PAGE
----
What sets science and the law apart from religion is that nothing is expected to be taken on faith. We're encouraged to ask whether the evidence actually supports what we're being told - or what we grew up believing - and we're allowed to ask whether we're hearing all the evidence or just some small prejudicial part of it. If our beliefs aren't supported by the evidence, then we're encouraged to alter our beliefs.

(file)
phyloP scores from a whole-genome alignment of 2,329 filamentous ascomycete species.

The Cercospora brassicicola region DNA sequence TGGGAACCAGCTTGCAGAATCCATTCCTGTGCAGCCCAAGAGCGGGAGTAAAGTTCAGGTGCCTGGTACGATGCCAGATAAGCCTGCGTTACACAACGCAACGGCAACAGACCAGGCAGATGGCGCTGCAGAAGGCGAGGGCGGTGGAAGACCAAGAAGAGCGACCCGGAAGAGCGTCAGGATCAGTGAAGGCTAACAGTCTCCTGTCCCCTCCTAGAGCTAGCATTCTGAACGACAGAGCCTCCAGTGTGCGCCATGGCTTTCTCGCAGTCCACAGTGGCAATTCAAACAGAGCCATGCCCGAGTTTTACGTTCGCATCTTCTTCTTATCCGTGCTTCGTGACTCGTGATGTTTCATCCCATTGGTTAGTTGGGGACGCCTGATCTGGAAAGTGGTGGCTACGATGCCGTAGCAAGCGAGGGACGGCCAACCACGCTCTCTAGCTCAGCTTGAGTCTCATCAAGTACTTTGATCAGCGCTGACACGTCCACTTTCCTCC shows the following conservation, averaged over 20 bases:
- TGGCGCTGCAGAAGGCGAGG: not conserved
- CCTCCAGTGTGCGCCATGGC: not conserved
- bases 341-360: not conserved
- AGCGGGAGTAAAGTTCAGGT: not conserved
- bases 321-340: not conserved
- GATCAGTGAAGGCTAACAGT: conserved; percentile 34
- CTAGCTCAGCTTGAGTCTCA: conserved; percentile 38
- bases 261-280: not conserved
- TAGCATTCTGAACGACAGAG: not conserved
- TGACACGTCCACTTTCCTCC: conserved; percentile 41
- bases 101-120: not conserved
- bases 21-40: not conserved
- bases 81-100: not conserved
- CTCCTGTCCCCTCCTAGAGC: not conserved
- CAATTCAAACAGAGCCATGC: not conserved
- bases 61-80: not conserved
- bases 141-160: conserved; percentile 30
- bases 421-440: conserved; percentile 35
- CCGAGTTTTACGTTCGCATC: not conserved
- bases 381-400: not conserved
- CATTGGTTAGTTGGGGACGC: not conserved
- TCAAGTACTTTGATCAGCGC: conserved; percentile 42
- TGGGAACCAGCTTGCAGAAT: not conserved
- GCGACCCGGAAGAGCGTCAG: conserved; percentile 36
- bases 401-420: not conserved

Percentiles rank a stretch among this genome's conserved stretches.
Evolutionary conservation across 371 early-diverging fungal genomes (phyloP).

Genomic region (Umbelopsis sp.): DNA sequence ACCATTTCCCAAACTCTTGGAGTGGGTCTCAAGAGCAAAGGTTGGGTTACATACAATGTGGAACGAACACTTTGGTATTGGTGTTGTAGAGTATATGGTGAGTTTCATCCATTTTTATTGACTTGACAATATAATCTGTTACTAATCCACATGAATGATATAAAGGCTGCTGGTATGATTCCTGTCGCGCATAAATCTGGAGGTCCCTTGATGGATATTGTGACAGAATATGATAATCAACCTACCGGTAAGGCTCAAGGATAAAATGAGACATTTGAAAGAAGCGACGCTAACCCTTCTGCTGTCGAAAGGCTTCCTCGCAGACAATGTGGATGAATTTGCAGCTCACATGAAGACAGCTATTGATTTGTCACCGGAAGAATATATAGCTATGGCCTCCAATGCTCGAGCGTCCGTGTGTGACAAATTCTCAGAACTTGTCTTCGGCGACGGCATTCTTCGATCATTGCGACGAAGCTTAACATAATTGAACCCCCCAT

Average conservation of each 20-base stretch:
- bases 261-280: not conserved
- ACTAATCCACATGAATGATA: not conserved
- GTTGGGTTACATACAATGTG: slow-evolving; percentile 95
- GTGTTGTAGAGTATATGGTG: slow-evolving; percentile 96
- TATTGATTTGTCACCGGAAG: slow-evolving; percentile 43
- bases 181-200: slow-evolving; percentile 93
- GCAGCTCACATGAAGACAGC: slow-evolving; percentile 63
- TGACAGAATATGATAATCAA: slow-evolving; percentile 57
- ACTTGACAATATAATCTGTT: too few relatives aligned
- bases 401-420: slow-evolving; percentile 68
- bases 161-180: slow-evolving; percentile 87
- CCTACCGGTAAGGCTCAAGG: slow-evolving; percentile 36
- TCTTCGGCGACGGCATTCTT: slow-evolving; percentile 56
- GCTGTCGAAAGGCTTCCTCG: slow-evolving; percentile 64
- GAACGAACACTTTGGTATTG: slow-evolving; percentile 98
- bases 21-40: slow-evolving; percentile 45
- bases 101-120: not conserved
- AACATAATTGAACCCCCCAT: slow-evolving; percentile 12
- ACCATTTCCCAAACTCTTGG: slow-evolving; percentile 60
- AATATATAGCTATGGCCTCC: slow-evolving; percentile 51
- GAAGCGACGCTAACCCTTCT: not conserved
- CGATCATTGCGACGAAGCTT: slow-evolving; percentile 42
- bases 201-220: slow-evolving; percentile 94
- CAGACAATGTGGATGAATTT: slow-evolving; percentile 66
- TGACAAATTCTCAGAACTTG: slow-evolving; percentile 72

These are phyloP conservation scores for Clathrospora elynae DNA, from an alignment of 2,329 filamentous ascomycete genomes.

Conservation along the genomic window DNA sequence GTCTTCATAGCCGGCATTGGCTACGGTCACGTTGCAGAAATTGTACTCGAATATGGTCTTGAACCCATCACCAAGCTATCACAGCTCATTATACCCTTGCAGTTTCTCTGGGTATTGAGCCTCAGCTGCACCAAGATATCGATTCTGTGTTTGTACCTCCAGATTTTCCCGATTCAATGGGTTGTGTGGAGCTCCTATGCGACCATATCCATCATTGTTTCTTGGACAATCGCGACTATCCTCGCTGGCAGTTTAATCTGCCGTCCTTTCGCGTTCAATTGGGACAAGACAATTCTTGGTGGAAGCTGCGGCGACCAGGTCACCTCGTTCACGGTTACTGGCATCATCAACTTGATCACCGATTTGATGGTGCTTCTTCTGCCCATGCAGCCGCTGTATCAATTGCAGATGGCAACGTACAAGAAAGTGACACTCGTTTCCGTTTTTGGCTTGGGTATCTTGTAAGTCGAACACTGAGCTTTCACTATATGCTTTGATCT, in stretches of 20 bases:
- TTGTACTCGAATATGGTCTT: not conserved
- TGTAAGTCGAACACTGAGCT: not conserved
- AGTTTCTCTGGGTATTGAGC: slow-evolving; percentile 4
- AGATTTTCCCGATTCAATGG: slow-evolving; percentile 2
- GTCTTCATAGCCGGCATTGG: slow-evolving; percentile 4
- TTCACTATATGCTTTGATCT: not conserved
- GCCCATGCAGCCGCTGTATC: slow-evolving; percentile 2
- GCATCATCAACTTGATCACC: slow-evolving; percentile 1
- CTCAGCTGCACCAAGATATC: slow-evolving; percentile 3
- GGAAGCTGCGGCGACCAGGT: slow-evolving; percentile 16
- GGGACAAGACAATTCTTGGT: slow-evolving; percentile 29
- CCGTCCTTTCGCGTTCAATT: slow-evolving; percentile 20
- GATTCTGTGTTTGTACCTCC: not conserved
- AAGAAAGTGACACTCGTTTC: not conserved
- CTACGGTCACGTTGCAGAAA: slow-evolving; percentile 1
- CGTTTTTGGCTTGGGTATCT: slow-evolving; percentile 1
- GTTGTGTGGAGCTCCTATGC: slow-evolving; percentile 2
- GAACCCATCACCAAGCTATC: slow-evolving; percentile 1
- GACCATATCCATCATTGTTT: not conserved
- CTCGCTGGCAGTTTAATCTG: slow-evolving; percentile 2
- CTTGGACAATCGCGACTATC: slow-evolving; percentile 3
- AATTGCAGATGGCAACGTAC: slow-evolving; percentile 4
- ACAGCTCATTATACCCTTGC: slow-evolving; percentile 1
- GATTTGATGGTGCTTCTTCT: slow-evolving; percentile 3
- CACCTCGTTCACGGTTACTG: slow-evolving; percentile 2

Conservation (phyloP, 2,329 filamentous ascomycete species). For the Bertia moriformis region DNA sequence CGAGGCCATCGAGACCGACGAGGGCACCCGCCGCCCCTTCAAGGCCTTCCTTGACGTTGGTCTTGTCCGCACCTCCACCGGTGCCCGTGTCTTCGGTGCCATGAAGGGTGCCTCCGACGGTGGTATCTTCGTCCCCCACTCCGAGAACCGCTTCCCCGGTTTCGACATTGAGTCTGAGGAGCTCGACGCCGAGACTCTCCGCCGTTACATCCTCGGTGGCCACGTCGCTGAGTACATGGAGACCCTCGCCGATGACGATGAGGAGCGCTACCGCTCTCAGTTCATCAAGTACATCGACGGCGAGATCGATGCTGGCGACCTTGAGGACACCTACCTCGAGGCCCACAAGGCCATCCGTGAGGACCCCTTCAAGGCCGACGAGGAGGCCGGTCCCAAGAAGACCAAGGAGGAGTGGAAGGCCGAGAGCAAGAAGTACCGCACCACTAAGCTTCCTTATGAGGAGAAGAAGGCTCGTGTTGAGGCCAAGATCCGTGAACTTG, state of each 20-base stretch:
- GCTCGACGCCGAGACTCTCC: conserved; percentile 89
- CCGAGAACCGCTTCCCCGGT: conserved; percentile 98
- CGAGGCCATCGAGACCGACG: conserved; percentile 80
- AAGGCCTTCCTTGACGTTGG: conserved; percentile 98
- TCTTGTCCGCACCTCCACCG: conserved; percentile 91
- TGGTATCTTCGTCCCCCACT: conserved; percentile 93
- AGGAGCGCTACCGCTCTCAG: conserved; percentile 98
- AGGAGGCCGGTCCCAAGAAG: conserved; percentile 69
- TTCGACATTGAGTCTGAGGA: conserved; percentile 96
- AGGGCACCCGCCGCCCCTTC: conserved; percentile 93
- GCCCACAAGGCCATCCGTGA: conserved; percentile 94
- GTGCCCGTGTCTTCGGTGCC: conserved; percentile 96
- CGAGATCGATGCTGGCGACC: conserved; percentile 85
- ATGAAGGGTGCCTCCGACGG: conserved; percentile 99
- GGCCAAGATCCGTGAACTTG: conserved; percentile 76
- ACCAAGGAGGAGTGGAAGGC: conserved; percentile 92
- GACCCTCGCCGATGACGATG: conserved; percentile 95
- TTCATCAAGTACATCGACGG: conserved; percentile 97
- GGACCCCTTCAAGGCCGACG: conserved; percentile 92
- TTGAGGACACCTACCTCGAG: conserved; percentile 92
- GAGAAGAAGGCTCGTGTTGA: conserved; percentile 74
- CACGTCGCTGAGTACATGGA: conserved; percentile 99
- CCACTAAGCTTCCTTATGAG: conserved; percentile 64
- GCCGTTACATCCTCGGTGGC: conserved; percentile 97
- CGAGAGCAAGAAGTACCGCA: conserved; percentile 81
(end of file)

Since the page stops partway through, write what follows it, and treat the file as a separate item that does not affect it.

What I tried to make clear in Good Calories, Bad Calories was that nutrition and obesity research lost its way after the Second World War with the evaporation of the European community of scientists and physicians that did pioneering work in those disciplines. It has since resisted all attempts to correct it. As a result, the individuals involved in this research have not only wasted decades of time, and effort, and money but have done incalculable damage along the way. Their beliefs have remained imperious to an ever-growing body of evidence that refutes them while being embraced by public-health authorities and translated into precisely the wrong advice about what to eat and, more important, what not to eat if we want to maintain a healthy weight and live a long and healthy life.